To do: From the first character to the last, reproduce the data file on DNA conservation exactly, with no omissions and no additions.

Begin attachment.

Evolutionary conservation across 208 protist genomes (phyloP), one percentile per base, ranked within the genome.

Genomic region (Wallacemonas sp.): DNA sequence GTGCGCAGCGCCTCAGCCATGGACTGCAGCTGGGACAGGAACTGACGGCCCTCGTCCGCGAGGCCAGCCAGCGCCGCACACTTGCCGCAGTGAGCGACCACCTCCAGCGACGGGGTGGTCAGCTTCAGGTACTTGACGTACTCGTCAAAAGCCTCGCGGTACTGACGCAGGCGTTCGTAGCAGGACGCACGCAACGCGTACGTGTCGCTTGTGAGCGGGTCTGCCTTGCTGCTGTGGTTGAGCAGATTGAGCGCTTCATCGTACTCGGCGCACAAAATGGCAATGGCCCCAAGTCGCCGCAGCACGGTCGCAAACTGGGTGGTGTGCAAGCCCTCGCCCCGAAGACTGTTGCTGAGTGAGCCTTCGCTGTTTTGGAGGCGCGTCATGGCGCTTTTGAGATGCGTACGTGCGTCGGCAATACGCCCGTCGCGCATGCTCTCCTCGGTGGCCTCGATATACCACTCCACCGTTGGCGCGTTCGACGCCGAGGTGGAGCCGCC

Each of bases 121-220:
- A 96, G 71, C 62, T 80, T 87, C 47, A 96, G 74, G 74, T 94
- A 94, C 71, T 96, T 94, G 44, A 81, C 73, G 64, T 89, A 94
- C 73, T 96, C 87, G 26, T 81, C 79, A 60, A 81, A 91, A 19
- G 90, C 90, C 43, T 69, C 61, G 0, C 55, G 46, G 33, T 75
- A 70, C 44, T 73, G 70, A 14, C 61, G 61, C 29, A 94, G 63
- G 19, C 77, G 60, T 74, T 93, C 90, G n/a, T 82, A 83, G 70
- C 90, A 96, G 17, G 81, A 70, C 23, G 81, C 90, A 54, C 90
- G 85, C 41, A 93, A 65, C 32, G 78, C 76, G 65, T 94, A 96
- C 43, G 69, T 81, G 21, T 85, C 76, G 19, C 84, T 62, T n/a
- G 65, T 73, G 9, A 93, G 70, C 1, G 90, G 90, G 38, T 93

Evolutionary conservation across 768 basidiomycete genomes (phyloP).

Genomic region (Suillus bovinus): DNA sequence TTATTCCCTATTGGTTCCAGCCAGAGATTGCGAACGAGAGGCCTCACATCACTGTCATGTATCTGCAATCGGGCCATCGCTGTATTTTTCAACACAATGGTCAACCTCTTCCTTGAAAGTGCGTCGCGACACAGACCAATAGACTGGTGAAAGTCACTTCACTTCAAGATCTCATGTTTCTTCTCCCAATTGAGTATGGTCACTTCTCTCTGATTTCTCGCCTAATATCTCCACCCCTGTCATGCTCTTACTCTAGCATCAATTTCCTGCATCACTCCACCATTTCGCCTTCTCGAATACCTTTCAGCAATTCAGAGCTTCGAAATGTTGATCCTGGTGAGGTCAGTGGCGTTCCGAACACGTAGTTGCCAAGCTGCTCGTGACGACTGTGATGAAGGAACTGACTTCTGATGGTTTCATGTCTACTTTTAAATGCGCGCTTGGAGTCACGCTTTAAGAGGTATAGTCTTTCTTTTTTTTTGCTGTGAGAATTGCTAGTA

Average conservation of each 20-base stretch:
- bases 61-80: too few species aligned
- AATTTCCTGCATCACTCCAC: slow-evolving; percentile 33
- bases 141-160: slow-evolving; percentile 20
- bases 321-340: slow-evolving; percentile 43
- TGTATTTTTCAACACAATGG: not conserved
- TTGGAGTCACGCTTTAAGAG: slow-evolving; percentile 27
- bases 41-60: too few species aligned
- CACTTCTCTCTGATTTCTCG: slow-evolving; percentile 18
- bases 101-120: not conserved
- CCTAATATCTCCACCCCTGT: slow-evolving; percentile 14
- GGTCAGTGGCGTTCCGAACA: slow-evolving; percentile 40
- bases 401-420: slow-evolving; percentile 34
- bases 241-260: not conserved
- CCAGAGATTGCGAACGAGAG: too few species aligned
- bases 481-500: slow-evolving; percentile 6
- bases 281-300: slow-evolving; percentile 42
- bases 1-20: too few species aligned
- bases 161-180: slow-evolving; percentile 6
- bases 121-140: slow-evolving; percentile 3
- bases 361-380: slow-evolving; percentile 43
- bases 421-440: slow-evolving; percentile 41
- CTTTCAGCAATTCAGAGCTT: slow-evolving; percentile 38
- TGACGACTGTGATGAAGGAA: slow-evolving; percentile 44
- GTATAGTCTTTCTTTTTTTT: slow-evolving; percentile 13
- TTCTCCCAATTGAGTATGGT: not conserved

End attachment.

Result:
Evolutionary conservation across 208 protist genomes (phyloP), one percentile per base, ranked within the genome.

Genomic region (Wallacemonas sp.): DNA sequence GTGCGCAGCGCCTCAGCCATGGACTGCAGCTGGGACAGGAACTGACGGCCCTCGTCCGCGAGGCCAGCCAGCGCCGCACACTTGCCGCAGTGAGCGACCACCTCCAGCGACGGGGTGGTCAGCTTCAGGTACTTGACGTACTCGTCAAAAGCCTCGCGGTACTGACGCAGGCGTTCGTAGCAGGACGCACGCAACGCGTACGTGTCGCTTGTGAGCGGGTCTGCCTTGCTGCTGTGGTTGAGCAGATTGAGCGCTTCATCGTACTCGGCGCACAAAATGGCAATGGCCCCAAGTCGCCGCAGCACGGTCGCAAACTGGGTGGTGTGCAAGCCCTCGCCCCGAAGACTGTTGCTGAGTGAGCCTTCGCTGTTTTGGAGGCGCGTCATGGCGCTTTTGAGATGCGTACGTGCGTCGGCAATACGCCCGTCGCGCATGCTCTCCTCGGTGGCCTCGATATACCACTCCACCGTTGGCGCGTTCGACGCCGAGGTGGAGCCGCC

Each of bases 121-220:
- A 96, G 71, C 62, T 80, T 87, C 47, A 96, G 74, G 74, T 94
- A 94, C 71, T 96, T 94, G 44, A 81, C 73, G 64, T 89, A 94
- C 73, T 96, C 87, G 26, T 81, C 79, A 60, A 81, A 91, A 19
- G 90, C 90, C 43, T 69, C 61, G 0, C 55, G 46, G 33, T 75
- A 70, C 44, T 73, G 70, A 14, C 61, G 61, C 29, A 94, G 63
- G 19, C 77, G 60, T 74, T 93, C 90, G n/a, T 82, A 83, G 70
- C 90, A 96, G 17, G 81, A 70, C 23, G 81, C 90, A 54, C 90
- G 85, C 41, A 93, A 65, C 32, G 78, C 76, G 65, T 94, A 96
- C 43, G 69, T 81, G 21, T 85, C 76, G 19, C 84, T 62, T n/a
- G 65, T 73, G 9, A 93, G 70, C 1, G 90, G 90, G 38, T 93

Evolutionary conservation across 768 basidiomycete genomes (phyloP).

Genomic region (Suillus bovinus): DNA sequence TTATTCCCTATTGGTTCCAGCCAGAGATTGCGAACGAGAGGCCTCACATCACTGTCATGTATCTGCAATCGGGCCATCGCTGTATTTTTCAACACAATGGTCAACCTCTTCCTTGAAAGTGCGTCGCGACACAGACCAATAGACTGGTGAAAGTCACTTCACTTCAAGATCTCATGTTTCTTCTCCCAATTGAGTATGGTCACTTCTCTCTGATTTCTCGCCTAATATCTCCACCCCTGTCATGCTCTTACTCTAGCATCAATTTCCTGCATCACTCCACCATTTCGCCTTCTCGAATACCTTTCAGCAATTCAGAGCTTCGAAATGTTGATCCTGGTGAGGTCAGTGGCGTTCCGAACACGTAGTTGCCAAGCTGCTCGTGACGACTGTGATGAAGGAACTGACTTCTGATGGTTTCATGTCTACTTTTAAATGCGCGCTTGGAGTCACGCTTTAAGAGGTATAGTCTTTCTTTTTTTTTGCTGTGAGAATTGCTAGTA

Average conservation of each 20-base stretch:
- bases 61-80: too few species aligned
- AATTTCCTGCATCACTCCAC: slow-evolving; percentile 33
- bases 141-160: slow-evolving; percentile 20
- bases 321-340: slow-evolving; percentile 43
- TGTATTTTTCAACACAATGG: not conserved
- TTGGAGTCACGCTTTAAGAG: slow-evolving; percentile 27
- bases 41-60: too few species aligned
- CACTTCTCTCTGATTTCTCG: slow-evolving; percentile 18
- bases 101-120: not conserved
- CCTAATATCTCCACCCCTGT: slow-evolving; percentile 14
- GGTCAGTGGCGTTCCGAACA: slow-evolving; percentile 40
- bases 401-420: slow-evolving; percentile 34
- bases 241-260: not conserved
- CCAGAGATTGCGAACGAGAG: too few species aligned
- bases 481-500: slow-evolving; percentile 6
- bases 281-300: slow-evolving; percentile 42
- bases 1-20: too few species aligned
- bases 161-180: slow-evolving; percentile 6
- bases 121-140: slow-evolving; percentile 3
- bases 361-380: slow-evolving; percentile 43
- bases 421-440: slow-evolving; percentile 41
- CTTTCAGCAATTCAGAGCTT: slow-evolving; percentile 38
- TGACGACTGTGATGAAGGAA: slow-evolving; percentile 44
- GTATAGTCTTTCTTTTTTTT: slow-evolving; percentile 13
- TTCTCCCAATTGAGTATGGT: not conserved